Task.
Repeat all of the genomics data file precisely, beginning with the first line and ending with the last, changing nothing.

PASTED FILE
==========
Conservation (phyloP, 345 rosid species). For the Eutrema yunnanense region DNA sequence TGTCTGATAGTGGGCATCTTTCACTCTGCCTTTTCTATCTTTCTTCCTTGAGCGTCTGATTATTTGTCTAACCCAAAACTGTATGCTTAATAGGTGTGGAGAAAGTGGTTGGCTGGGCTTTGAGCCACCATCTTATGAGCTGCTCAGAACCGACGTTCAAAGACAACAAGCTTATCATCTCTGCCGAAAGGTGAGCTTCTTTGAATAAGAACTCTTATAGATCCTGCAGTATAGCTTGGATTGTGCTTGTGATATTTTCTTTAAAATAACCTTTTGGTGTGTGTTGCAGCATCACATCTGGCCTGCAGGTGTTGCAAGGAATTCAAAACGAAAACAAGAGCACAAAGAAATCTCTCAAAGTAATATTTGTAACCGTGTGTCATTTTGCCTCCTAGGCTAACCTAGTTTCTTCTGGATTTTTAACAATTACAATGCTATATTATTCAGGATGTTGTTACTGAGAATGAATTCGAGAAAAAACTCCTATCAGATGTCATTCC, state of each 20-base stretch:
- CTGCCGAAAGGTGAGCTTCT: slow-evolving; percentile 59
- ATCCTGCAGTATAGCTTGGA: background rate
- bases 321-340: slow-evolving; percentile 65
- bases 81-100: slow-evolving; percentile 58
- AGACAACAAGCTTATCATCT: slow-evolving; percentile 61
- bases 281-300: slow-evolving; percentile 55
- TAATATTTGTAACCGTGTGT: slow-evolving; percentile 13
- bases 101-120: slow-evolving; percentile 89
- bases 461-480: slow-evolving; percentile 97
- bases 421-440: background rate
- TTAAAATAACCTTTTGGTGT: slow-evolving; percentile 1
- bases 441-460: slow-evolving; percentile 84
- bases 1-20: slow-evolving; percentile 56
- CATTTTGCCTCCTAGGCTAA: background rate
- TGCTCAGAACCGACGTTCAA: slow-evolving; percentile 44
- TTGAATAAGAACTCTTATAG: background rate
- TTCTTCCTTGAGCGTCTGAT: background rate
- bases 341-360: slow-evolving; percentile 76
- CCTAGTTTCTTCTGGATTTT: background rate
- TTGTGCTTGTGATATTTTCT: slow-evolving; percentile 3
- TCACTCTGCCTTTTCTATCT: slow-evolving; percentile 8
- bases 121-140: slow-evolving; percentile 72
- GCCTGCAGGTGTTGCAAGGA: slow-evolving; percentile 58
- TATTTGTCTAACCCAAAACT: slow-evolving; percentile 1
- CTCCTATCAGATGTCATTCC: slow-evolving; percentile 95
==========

Conservation (phyloP, 345 rosid species). For the Eutrema yunnanense region DNA sequence TGTCTGATAGTGGGCATCTTTCACTCTGCCTTTTCTATCTTTCTTCCTTGAGCGTCTGATTATTTGTCTAACCCAAAACTGTATGCTTAATAGGTGTGGAGAAAGTGGTTGGCTGGGCTTTGAGCCACCATCTTATGAGCTGCTCAGAACCGACGTTCAAAGACAACAAGCTTATCATCTCTGCCGAAAGGTGAGCTTCTTTGAATAAGAACTCTTATAGATCCTGCAGTATAGCTTGGATTGTGCTTGTGATATTTTCTTTAAAATAACCTTTTGGTGTGTGTTGCAGCATCACATCTGGCCTGCAGGTGTTGCAAGGAATTCAAAACGAAAACAAGAGCACAAAGAAATCTCTCAAAGTAATATTTGTAACCGTGTGTCATTTTGCCTCCTAGGCTAACCTAGTTTCTTCTGGATTTTTAACAATTACAATGCTATATTATTCAGGATGTTGTTACTGAGAATGAATTCGAGAAAAAACTCCTATCAGATGTCATTCC, state of each 20-base stretch:
- CTGCCGAAAGGTGAGCTTCT: slow-evolving; percentile 59
- ATCCTGCAGTATAGCTTGGA: background rate
- bases 321-340: slow-evolving; percentile 65
- bases 81-100: slow-evolving; percentile 58
- AGACAACAAGCTTATCATCT: slow-evolving; percentile 61
- bases 281-300: slow-evolving; percentile 55
- TAATATTTGTAACCGTGTGT: slow-evolving; percentile 13
- bases 101-120: slow-evolving; percentile 89
- bases 461-480: slow-evolving; percentile 97
- bases 421-440: background rate
- TTAAAATAACCTTTTGGTGT: slow-evolving; percentile 1
- bases 441-460: slow-evolving; percentile 84
- bases 1-20: slow-evolving; percentile 56
- CATTTTGCCTCCTAGGCTAA: background rate
- TGCTCAGAACCGACGTTCAA: slow-evolving; percentile 44
- TTGAATAAGAACTCTTATAG: background rate
- TTCTTCCTTGAGCGTCTGAT: background rate
- bases 341-360: slow-evolving; percentile 76
- CCTAGTTTCTTCTGGATTTT: background rate
- TTGTGCTTGTGATATTTTCT: slow-evolving; percentile 3
- TCACTCTGCCTTTTCTATCT: slow-evolving; percentile 8
- bases 121-140: slow-evolving; percentile 72
- GCCTGCAGGTGTTGCAAGGA: slow-evolving; percentile 58
- TATTTGTCTAACCCAAAACT: slow-evolving; percentile 1
- CTCCTATCAGATGTCATTCC: slow-evolving; percentile 95